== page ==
The world's oldest marathon runner is carrying the Olympic torch through the streets of east London later today.
Fauja Singh, who is 101-years-old, will be undertaking the relay for the second time - he carried the torch in Athens eight years ago.
He has since grown attached to it, describing it as his child, and says he cannot wait to add another torch to his collection.
Born in Punjab in 1911, Singh came to the UK to stay with his son Sukhjinder in 1992. He began running at the age of 86 in order to keep himself occupied and ran his first marathon at the age of 89.
Singh has since completed six London marathons, two in Toronto - where he set eight track records - and the New York marathon.
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There, in September 2011, he achieved his ninth track record, running 10,000 metres in 87 minutes.
Singh says he is spurred on by his faith and, on a physical level, his vegetarian diet helps him keep in shape.
His endeavours have attracted attention from around the world, with students from California currently following and filming him for a documentary that highlights his achievements.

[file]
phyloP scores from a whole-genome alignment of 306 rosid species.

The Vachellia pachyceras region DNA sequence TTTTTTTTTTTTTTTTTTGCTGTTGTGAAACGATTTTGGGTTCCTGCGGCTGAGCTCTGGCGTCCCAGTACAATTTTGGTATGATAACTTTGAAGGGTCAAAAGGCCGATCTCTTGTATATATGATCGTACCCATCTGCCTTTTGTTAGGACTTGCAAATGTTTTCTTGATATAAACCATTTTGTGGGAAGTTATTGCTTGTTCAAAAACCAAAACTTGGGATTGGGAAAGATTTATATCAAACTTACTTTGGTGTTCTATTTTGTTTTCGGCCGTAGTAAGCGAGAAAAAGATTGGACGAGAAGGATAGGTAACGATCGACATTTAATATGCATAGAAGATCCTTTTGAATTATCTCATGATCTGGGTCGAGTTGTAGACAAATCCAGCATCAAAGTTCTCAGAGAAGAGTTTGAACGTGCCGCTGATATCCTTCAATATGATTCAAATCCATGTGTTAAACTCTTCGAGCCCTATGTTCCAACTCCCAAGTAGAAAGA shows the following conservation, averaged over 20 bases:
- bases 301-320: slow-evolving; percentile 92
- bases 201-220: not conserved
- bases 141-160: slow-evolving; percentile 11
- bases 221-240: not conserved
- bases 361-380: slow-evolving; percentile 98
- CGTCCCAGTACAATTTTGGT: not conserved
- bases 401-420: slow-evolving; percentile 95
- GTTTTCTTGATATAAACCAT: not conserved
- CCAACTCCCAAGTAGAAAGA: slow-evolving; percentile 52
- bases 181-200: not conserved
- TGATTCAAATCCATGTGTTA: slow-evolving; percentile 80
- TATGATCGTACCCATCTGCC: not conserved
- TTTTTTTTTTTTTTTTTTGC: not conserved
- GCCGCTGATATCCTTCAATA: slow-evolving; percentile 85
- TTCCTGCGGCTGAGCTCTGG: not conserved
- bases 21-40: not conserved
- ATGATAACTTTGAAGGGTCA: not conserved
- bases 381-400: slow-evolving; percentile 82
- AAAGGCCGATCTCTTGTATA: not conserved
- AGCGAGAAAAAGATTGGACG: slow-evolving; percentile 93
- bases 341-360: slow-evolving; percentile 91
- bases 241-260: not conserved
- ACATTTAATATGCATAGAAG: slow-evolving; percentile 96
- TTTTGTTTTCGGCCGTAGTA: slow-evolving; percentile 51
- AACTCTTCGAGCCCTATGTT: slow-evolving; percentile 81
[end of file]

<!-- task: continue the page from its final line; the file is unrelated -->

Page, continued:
"Fauja Singh is truly remarkable, unique even for he oozes with enthusiasm and passion for being active both in mind and body which is infectious to all who have come into contact with him, yet he remains humble and grateful to the powers above for allowing him to help others," said coach Harmander Singh .
To mark the special occasion of Singh carrying the Olympic torch, Sikhs all over the UK will congregate in the capital to hand out thousands of vegetarian meals along the 30-mile Olympic route from Greenwich Park to Waltham Forest Town Hall.
They will distribute free communal food (langar) in accordance with the Sikh principles of selfless service (seva).
Singh says his aim now is to run at the 2016 Olympics - when he will be 105 - to add to his torch collection.